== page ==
Oleg Poliakov Interview

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Ahead of his release on Circus Company France record label we caught up with the stunningly astounding Oleg Poliakov to see what he’s all about.

That’s an interesting name you’ve adopted. Can you tell us the story behind it?

Mmmh… dunno if the story behind this worth it. I just wanted to change my nickname to start a new project. See my answer to next question.

 

What led you to take up a new moniker? Was it because you wanted to mark a directional change in your music?

Indeed yes, I wanted to do something more. .. Functional because I wanted my records to be played in club, such an immature call ! Furthermore, I thought the music I did under the Skat moniker didn’t interested so much people and I was totally wrong because I didn’t have so much feedbacks about it at that time. Anyway my old friends still call me Skat, I have that nickname since I have 18.

 

You started off making beats for MCs. Was hip-hop your major musical influence when you were younger?

Fortunately not, I always listened (and I keep doin it) different styles of music and you know , when you’re a so called Hip Hop producer you better be inspired by everything but Hip Hop (same every music I think) . Everything started with one single record when I was 11 and it changed my vision of music and it definitely opened my mind. It was a record from Brian Eno that my uncle used as an intro for my father’s radio show;

 

How did you feel after you’d made your first track?

The 1st true track I really finished was an Hip Hop track of course after we recorded the voices and everything, I felt good, empty and relieved at the same time … And from time to time I like to remember that track and that sample I recorded directly from the radio on a K7 then resampled with an ASR10 (I’d love to have it again) … was dirty but was so good !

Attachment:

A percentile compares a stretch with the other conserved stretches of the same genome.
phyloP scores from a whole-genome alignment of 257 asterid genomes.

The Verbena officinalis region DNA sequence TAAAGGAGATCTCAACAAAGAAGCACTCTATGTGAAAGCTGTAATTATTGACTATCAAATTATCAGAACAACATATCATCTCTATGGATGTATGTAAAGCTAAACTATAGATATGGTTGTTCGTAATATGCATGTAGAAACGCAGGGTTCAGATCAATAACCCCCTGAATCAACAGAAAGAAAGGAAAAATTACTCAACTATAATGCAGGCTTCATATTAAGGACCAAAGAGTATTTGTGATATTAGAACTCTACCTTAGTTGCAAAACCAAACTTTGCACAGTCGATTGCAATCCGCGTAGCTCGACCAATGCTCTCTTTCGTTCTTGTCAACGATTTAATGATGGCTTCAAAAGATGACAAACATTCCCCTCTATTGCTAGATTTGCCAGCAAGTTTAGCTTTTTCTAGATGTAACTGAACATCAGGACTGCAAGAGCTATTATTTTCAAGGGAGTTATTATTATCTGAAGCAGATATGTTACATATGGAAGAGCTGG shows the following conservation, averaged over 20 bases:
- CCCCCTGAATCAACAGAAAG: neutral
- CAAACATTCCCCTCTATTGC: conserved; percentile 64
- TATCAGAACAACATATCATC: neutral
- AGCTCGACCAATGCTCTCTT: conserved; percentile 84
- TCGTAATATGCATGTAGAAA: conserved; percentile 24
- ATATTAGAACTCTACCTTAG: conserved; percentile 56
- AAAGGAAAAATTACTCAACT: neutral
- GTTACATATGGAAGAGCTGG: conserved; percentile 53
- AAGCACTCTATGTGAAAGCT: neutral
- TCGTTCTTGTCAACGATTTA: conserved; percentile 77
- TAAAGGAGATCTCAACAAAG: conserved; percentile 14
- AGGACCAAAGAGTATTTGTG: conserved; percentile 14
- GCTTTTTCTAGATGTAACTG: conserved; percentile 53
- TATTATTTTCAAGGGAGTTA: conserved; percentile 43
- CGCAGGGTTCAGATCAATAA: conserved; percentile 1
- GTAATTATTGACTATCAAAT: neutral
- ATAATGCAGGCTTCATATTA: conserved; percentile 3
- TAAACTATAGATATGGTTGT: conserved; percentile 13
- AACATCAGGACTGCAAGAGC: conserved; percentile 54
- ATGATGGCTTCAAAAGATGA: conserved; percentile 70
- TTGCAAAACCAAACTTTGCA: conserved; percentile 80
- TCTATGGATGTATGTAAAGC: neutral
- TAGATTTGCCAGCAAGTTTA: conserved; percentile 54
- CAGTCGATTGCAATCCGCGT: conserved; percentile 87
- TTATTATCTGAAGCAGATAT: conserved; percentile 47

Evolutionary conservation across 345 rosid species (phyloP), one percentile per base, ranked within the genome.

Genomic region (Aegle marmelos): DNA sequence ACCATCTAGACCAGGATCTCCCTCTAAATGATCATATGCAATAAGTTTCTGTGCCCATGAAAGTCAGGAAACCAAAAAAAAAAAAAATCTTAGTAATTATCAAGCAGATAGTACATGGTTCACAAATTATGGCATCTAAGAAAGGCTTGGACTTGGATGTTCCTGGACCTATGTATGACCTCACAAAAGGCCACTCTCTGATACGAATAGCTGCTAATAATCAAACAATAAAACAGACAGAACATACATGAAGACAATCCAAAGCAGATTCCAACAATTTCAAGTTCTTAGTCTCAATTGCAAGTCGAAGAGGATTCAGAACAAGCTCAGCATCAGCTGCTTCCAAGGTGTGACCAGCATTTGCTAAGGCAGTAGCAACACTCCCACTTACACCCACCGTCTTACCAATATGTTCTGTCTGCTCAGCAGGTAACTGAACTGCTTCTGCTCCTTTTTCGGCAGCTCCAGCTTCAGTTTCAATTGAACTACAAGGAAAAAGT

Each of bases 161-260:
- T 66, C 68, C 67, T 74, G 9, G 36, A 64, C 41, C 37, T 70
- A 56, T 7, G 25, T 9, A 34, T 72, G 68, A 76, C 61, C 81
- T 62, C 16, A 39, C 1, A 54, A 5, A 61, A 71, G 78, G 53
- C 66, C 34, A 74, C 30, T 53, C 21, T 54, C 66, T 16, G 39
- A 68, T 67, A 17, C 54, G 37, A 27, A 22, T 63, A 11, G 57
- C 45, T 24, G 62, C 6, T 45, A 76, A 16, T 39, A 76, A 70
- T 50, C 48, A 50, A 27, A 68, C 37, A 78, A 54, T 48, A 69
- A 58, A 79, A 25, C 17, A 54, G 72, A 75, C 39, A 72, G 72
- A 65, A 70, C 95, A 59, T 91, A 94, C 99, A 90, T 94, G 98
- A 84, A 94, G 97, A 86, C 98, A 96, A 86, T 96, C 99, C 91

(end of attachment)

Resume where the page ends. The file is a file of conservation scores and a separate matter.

How has hip-hop fed into your more recent productions, it it has at all?

Doing beats at that time brought me into the world of loops, and sampling techniques, . I was a Dj too, scratching and all, so digging for records and samples was part of the job too.

 

Do you still dabble in hip-hop at all, or is that firmly consigned to the past?

Not so much actually, that HH era is far behind me but I still enjoy to do beats on my MPC sometimes (cf. ghost track on my album :D), like a relic of the past.

I’m not into it anymore but I like to listen old stuff sometimes, like Black moon, De la soul, jungle brothers, Gangstarr, Mob deep etc … Timeless records … East coast u see .D

 

You then moved into radio production. What did you learn, musically, from this period in your life?

Sound techniques and team, to be precise, how to listen to a request, to analyse it, answer to it.

 

What made you switch into making more electronic based music?

Perhaps The ‘dancability’ of that music, the story behind it also, the way people enjoy the music dance and loose themselves on it. Which was very different from the HH environment where guys came to concert and stayed on the wall criticizing, testosterone useless things …

 

Do you ever revisit your work as Skat? How do you view that now?

Never, that was before.

 

What was it like working with Guillaume Coutu Dumont on the Destination Danger collaboration?